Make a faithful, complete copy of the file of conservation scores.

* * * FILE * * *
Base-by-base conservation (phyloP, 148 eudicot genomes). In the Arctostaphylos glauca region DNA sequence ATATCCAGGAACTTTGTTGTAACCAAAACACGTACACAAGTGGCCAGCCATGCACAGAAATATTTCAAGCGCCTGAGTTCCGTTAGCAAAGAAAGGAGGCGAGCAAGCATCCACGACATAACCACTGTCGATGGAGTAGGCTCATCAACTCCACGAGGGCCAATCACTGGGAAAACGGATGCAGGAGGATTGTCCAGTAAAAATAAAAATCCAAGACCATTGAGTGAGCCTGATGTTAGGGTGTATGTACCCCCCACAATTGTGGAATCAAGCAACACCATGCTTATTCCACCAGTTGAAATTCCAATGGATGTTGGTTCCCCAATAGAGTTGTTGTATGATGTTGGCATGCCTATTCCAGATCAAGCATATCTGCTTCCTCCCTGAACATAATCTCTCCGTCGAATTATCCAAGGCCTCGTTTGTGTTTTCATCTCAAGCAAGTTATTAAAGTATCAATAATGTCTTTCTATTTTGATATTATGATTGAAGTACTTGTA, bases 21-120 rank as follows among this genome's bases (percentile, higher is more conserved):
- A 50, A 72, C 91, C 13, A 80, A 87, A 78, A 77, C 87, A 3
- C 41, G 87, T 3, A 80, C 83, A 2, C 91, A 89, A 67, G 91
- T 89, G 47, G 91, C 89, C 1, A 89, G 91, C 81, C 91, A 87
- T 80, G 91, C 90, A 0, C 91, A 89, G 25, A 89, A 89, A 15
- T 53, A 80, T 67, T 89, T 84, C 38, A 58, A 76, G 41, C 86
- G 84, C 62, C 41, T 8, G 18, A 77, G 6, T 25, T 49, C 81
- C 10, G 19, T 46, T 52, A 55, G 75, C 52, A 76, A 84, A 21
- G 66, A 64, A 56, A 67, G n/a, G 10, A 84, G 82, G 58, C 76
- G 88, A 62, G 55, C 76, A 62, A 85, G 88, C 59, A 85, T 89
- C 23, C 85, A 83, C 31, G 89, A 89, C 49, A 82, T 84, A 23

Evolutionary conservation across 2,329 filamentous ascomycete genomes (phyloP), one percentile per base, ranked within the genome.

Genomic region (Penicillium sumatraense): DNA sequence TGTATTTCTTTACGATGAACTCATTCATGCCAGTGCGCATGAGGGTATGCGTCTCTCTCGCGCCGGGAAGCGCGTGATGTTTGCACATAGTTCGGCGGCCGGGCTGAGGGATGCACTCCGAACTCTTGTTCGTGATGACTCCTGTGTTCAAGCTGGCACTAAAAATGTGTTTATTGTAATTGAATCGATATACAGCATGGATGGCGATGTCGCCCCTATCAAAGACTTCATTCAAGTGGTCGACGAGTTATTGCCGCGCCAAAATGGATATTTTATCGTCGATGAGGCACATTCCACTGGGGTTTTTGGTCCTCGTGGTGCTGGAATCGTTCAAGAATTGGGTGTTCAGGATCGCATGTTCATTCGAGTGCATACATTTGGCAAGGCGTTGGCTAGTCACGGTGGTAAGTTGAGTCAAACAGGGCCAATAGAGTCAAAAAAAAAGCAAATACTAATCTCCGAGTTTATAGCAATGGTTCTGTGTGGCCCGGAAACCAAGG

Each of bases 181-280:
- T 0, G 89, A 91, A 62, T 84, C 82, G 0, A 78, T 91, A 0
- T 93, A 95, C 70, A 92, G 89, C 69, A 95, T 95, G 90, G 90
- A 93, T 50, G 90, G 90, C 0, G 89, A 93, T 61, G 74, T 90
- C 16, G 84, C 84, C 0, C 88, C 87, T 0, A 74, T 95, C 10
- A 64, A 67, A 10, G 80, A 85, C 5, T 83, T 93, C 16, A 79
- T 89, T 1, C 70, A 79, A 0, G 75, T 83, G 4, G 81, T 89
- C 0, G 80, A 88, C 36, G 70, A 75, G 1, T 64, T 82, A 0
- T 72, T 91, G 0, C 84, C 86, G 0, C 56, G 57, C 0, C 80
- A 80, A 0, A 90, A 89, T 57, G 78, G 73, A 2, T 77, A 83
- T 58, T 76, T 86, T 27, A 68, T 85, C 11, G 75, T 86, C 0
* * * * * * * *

Base-by-base conservation (phyloP, 148 eudicot genomes). In the Arctostaphylos glauca region DNA sequence ATATCCAGGAACTTTGTTGTAACCAAAACACGTACACAAGTGGCCAGCCATGCACAGAAATATTTCAAGCGCCTGAGTTCCGTTAGCAAAGAAAGGAGGCGAGCAAGCATCCACGACATAACCACTGTCGATGGAGTAGGCTCATCAACTCCACGAGGGCCAATCACTGGGAAAACGGATGCAGGAGGATTGTCCAGTAAAAATAAAAATCCAAGACCATTGAGTGAGCCTGATGTTAGGGTGTATGTACCCCCCACAATTGTGGAATCAAGCAACACCATGCTTATTCCACCAGTTGAAATTCCAATGGATGTTGGTTCCCCAATAGAGTTGTTGTATGATGTTGGCATGCCTATTCCAGATCAAGCATATCTGCTTCCTCCCTGAACATAATCTCTCCGTCGAATTATCCAAGGCCTCGTTTGTGTTTTCATCTCAAGCAAGTTATTAAAGTATCAATAATGTCTTTCTATTTTGATATTATGATTGAAGTACTTGTA, bases 21-120 rank as follows among this genome's bases (percentile, higher is more conserved):
- A 50, A 72, C 91, C 13, A 80, A 87, A 78, A 77, C 87, A 3
- C 41, G 87, T 3, A 80, C 83, A 2, C 91, A 89, A 67, G 91
- T 89, G 47, G 91, C 89, C 1, A 89, G 91, C 81, C 91, A 87
- T 80, G 91, C 90, A 0, C 91, A 89, G 25, A 89, A 89, A 15
- T 53, A 80, T 67, T 89, T 84, C 38, A 58, A 76, G 41, C 86
- G 84, C 62, C 41, T 8, G 18, A 77, G 6, T 25, T 49, C 81
- C 10, G 19, T 46, T 52, A 55, G 75, C 52, A 76, A 84, A 21
- G 66, A 64, A 56, A 67, G n/a, G 10, A 84, G 82, G 58, C 76
- G 88, A 62, G 55, C 76, A 62, A 85, G 88, C 59, A 85, T 89
- C 23, C 85, A 83, C 31, G 89, A 89, C 49, A 82, T 84, A 23

Evolutionary conservation across 2,329 filamentous ascomycete genomes (phyloP), one percentile per base, ranked within the genome.

Genomic region (Penicillium sumatraense): DNA sequence TGTATTTCTTTACGATGAACTCATTCATGCCAGTGCGCATGAGGGTATGCGTCTCTCTCGCGCCGGGAAGCGCGTGATGTTTGCACATAGTTCGGCGGCCGGGCTGAGGGATGCACTCCGAACTCTTGTTCGTGATGACTCCTGTGTTCAAGCTGGCACTAAAAATGTGTTTATTGTAATTGAATCGATATACAGCATGGATGGCGATGTCGCCCCTATCAAAGACTTCATTCAAGTGGTCGACGAGTTATTGCCGCGCCAAAATGGATATTTTATCGTCGATGAGGCACATTCCACTGGGGTTTTTGGTCCTCGTGGTGCTGGAATCGTTCAAGAATTGGGTGTTCAGGATCGCATGTTCATTCGAGTGCATACATTTGGCAAGGCGTTGGCTAGTCACGGTGGTAAGTTGAGTCAAACAGGGCCAATAGAGTCAAAAAAAAAGCAAATACTAATCTCCGAGTTTATAGCAATGGTTCTGTGTGGCCCGGAAACCAAGG

Each of bases 181-280:
- T 0, G 89, A 91, A 62, T 84, C 82, G 0, A 78, T 91, A 0
- T 93, A 95, C 70, A 92, G 89, C 69, A 95, T 95, G 90, G 90
- A 93, T 50, G 90, G 90, C 0, G 89, A 93, T 61, G 74, T 90
- C 16, G 84, C 84, C 0, C 88, C 87, T 0, A 74, T 95, C 10
- A 64, A 67, A 10, G 80, A 85, C 5, T 83, T 93, C 16, A 79
- T 89, T 1, C 70, A 79, A 0, G 75, T 83, G 4, G 81, T 89
- C 0, G 80, A 88, C 36, G 70, A 75, G 1, T 64, T 82, A 0
- T 72, T 91, G 0, C 84, C 86, G 0, C 56, G 57, C 0, C 80
- A 80, A 0, A 90, A 89, T 57, G 78, G 73, A 2, T 77, A 83
- T 58, T 76, T 86, T 27, A 68, T 85, C 11, G 75, T 86, C 0